January 3, 2017
For seven years, most metropolitan areas experienced an apartment boom characterized by increasing rents and a lot of deliveries. Demand for urban rental properties kept up with the number of units coming to market.
But signs are clear that this is coming to an end. Negative rent growth during Q4 2016 in markets including Houston, New York and the San Francisco Bay Area led to rent moderation at the end of 2016, according to apartment research firm Axiometrics. And landlords are going to slash rents and offer deeper concessions in 2017.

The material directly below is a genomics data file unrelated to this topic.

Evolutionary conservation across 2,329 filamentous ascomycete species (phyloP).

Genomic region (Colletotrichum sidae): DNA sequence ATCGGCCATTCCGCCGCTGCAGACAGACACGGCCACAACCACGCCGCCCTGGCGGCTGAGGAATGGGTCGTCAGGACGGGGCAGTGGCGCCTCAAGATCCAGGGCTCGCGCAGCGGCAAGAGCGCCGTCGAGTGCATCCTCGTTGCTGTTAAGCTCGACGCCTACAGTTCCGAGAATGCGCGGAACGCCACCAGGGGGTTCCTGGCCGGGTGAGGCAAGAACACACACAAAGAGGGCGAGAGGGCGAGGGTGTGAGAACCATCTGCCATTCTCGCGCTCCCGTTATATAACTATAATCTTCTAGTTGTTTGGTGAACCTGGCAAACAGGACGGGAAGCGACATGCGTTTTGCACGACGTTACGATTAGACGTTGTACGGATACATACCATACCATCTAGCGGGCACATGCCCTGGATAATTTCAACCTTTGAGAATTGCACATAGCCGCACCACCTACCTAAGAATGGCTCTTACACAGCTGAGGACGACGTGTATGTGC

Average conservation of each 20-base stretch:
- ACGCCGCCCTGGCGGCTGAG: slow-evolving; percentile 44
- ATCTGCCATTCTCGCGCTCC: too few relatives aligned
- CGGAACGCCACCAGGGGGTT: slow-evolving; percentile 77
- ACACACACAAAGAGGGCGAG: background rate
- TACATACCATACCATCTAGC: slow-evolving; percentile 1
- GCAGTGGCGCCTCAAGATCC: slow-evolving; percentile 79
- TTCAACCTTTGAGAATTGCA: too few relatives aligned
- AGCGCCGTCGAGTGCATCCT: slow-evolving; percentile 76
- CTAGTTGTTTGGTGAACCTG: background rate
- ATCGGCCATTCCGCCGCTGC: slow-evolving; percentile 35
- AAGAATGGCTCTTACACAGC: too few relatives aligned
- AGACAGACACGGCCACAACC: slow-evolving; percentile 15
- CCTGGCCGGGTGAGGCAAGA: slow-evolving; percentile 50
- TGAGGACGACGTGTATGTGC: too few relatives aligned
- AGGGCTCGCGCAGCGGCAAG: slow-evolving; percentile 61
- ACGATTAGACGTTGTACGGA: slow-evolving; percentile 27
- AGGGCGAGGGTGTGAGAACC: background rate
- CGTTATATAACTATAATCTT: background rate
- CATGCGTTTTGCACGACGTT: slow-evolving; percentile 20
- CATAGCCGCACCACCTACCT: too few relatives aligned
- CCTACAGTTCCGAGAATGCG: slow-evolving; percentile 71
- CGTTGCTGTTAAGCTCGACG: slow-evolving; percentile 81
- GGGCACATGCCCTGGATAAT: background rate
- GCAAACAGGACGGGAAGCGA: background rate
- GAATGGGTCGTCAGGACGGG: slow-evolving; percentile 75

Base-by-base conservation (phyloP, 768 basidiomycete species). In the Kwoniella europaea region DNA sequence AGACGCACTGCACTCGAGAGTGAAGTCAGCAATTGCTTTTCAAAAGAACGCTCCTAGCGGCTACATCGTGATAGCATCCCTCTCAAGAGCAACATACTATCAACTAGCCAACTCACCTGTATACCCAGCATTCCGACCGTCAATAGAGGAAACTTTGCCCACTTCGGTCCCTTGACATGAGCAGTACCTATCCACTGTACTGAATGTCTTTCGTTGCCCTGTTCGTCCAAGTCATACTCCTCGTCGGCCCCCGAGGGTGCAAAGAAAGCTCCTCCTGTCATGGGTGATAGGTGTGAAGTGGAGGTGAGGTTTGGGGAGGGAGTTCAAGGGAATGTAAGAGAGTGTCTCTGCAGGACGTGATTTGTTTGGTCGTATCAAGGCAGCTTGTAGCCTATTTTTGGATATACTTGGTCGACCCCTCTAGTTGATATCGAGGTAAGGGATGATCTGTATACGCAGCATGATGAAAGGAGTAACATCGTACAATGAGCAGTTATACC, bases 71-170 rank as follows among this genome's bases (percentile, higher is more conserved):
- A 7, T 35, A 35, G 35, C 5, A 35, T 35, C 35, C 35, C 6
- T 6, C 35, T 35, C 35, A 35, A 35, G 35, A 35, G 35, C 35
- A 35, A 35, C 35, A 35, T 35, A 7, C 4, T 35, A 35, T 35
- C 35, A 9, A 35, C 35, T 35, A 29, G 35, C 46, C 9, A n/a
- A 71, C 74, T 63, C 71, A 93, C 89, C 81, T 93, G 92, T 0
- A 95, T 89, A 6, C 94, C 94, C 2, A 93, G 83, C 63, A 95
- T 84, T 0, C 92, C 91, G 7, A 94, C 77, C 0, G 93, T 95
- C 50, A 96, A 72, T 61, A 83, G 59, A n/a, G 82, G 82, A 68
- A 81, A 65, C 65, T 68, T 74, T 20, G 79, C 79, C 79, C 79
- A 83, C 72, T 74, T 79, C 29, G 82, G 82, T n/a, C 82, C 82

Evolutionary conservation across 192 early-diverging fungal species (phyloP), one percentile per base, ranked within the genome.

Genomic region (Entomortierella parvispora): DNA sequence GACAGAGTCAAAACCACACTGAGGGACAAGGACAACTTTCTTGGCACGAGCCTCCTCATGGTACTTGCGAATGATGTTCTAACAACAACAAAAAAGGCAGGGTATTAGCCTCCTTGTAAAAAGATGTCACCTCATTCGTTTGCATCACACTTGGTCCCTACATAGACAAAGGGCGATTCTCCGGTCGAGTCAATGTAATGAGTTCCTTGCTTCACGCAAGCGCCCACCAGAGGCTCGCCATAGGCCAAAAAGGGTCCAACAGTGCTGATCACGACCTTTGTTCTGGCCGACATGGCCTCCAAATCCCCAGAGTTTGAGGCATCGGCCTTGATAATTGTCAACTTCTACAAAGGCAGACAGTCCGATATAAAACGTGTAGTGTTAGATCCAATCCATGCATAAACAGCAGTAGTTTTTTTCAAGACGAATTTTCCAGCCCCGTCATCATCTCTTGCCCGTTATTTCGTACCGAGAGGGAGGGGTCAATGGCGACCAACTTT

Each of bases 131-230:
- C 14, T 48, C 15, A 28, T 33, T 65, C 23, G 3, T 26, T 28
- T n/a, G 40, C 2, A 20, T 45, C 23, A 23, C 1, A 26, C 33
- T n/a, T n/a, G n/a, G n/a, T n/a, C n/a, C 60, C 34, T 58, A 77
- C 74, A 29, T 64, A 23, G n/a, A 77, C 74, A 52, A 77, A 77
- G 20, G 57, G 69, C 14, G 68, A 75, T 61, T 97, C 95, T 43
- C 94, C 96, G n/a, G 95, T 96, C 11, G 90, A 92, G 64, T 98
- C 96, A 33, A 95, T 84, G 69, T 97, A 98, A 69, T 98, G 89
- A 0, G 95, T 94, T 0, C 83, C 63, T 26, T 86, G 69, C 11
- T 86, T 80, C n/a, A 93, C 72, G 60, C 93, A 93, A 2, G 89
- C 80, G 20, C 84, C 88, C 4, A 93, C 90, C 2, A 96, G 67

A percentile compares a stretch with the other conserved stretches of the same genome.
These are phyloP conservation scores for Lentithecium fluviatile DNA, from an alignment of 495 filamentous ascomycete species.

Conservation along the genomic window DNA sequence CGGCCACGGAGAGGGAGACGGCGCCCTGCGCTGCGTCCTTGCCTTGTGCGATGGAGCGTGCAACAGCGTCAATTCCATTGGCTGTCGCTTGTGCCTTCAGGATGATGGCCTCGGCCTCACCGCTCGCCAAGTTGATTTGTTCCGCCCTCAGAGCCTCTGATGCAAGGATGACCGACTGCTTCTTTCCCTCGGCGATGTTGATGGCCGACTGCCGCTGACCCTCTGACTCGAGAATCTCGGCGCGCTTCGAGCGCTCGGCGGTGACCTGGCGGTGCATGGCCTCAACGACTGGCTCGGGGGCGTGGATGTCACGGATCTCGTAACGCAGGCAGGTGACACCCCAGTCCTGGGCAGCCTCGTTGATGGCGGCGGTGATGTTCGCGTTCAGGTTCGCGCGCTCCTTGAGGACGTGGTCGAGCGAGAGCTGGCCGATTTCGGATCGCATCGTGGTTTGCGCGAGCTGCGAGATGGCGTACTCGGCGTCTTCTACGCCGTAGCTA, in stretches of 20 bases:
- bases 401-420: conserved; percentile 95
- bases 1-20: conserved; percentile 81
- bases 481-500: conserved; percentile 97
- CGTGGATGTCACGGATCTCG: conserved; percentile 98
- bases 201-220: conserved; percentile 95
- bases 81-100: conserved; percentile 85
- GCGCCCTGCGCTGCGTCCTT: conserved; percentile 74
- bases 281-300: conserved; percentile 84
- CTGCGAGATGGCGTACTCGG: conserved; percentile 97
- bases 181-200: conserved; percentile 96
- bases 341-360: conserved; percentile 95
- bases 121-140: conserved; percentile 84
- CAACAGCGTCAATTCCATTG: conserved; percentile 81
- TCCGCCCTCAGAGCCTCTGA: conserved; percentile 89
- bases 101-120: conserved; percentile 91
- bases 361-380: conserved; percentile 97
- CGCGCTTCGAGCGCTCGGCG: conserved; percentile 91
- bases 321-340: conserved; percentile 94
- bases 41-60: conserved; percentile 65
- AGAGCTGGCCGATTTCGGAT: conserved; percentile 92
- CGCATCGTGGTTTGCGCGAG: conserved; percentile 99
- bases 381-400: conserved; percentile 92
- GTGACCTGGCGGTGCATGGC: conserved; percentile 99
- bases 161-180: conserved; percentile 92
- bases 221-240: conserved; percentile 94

The slowdown is because of high supply, said to MPF Research’s Jay Parsons. Though more than 50,000 new units were rented in Q4 2016, 88,000 units delivered, the most since the mid-1980s, according to MPF metrics. Meanwhile, Axiometrics is forecasting that 378,000 new units will come to market in 2017, almost 35% more than the 20-year average.
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